So What Exactly Is Copywriting?

by | Copywriting

Tell someone you’re a copywriter, and you’ll invariably get one of these responses:

“Oh, cool”
“What’s that?”
“Don’t you need a law degree for that?”


Despite being surrounded (and bombarded!) by copywriters’ handiwork every day, it’s somehow remained a super secret profession.

If you’ve heard of copywriting, chances are you conjure images of 1960s ad men, thanks to Mad Men. The truth is, copywriting is far more wide-ranging than just traditional advertising.


Let’s get to the bottom of this copywriting enigma.


what is copywriting


Copyblogger defines copywriting as:

“the art and science of strategically delivering words (whether written or spoken) that get people to take some form of action.”

Let’s take a step back. What is copy?

Copy = words or text
Therefore, copywriting = writing words

But as you’ve no doubt gathered, copywriting is so much more than simply writing words.

[tweet_box design=”default” float=”none”]So what exactly is #copywriting?[/tweet_box]


Copywriting is not just about wordsmithing: It’s part art and part science.

The art? That’s the creativity. The ideas, the angles, the word choice, the actual act of writing.

And the science? Copywriting draws on marketing and consumer psychology, using proven techniques and formulas to motivate and drive action.

So, [tweet_dis inject=”#copywriting”]a copywriter deploys words with calculated precision to get a particular response[/tweet_dis]





As I said before, copywriting is not just about advertising. Think about copywriting as covering marketing and advertising materials.

Copywriting has nothing to do with copyright. Copyright is a legal function that assigns ownership rights to the creator of work(s). In Australia, if you create something (e.g. you write a blog post, design a logo, or write a song), you automatically have copyright on that piece of work.



You’ll find copywriting pretty much everywhere.

Aside from advertising, here are some of the most common types of marketing and promotional materials copywriters write:

  • Website pages and other web content, such as blog posts
  • Sales emails, email newsletters, and email welcome sequences
  • Product descriptions (on websites and product packaging)
  • Direct mail (like those letters from charity or credit card offers)
  • Brochures, flyers, and other printed promotional materials
  • Social media content and profile bios
  • Taglines



So you know that copywriting seeks to drive action. But how does it do it?


Sell the benefits

Persuasive copywriting sells the benefits, not the features.

[tweet_box design=”default” float=”none”]Persuasive #copywriting sells the benefits, not the features.[/tweet_box]That means you show the reader how their life will be better because of the product or service. You must answer the question every reader has: “what’s in it for me?”

We’re all motivated by self-interest, so your writing needs to show your reader why they must care.

Don’t just try to sell the features. Explain the benefit of each feature. That is, why is each feature included? One of the easiest ways to uncover the benefits is to say “which means that…”


Let’s see it in action:
Feature: 128GB memory (in the iPhone)
“which means that…”
Benefit: You can store more of your favourite music, movies, and photos for your entertainment – without having to choose what to keep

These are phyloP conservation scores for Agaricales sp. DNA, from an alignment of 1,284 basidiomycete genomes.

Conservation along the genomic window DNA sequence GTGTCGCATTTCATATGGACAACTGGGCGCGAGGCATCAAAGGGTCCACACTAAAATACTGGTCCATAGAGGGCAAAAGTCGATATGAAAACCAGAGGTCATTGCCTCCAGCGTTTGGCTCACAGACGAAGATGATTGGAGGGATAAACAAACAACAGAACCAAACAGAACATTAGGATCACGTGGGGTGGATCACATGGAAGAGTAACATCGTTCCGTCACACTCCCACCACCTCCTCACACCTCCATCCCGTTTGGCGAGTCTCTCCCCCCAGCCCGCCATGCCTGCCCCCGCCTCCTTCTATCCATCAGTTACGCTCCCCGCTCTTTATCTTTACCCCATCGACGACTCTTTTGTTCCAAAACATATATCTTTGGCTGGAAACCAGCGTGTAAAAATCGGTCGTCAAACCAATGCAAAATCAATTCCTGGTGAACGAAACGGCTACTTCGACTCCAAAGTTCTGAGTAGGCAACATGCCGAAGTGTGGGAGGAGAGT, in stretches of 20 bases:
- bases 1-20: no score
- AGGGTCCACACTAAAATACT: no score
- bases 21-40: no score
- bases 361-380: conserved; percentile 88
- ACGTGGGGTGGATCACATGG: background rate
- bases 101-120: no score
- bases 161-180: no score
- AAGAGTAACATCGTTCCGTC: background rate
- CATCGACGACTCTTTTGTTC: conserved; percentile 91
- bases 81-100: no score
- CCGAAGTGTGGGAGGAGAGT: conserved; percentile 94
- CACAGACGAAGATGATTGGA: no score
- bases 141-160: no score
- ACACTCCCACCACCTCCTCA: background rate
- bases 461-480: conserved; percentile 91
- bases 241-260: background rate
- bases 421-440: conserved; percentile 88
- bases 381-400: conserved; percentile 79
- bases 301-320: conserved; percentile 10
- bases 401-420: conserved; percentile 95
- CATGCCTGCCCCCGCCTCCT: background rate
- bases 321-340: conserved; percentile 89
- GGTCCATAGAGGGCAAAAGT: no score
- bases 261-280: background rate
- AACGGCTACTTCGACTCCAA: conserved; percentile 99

[tweet_dis inject=”#copywriting”]Sell the benefits and support with features.[/tweet_dis]


Solve problems

This ties in with selling the benefits. At the heart of every product or service purchase, a buyer is looking to solve a problem they have.

If I buy new face creme, it’s because I need to restock, or I might need to buy a creme that better suits my skin. In both cases, I have a problem (just in varying degrees). In the former, my problem is that I’m running low, or I’ve run out. In the case of the latter, my problem is that my skin needs a creme that addresses particular skin type or concern.

Copywriting gets to the heart of the problem the product or service solves, and uses the problem to create desire for the solution and motivate action.


Written for the reader

Because copywriting is trying to drive action, you want to write for your reader. That means using the YOU word a lot.

YOU is a powerful word. When your reader sees that word, they’re transported into the writing.

Powerful copywriting also uses language the target audience uses. And an appealing and relatable tone of voice. You want to connect with the reader in every possible way (think: YOU, word choice, and tone).

Not only that but, effective copywriting understands what motivates the reader – and uses that motive to drive them to act. Link this motive with the problem the product or service solves, and you’ve got some big buttons to push in your copy.


Written like you speak

I can’t stress this one enough. Good copywriting sounds natural, not stilted and robotic. And the key to sounding natural is to write like you speak.

Read your piece out loud to uncover writing that is not natural.


Use power words

Copywriters use certain words, known as power words, that are proven to resonate and connect with readers.

Some of the top power words are: you, free, now, special, unique, easy, simple, and just.

Check out this list of over 700 power words you can use to give your writing more pep!



Now you know what copywriting is: the art and science of writing words that drive action!

You know where you’ll find copywriting.

And you know the foundations of great copywriting, so you can make a start on improving your copy today.


Hey there! I’m Mel Ellis. I’m a website copywriter. I work with entrepreneurs & small businesses that want to attract + convert their dream clients.  

Read more about me...



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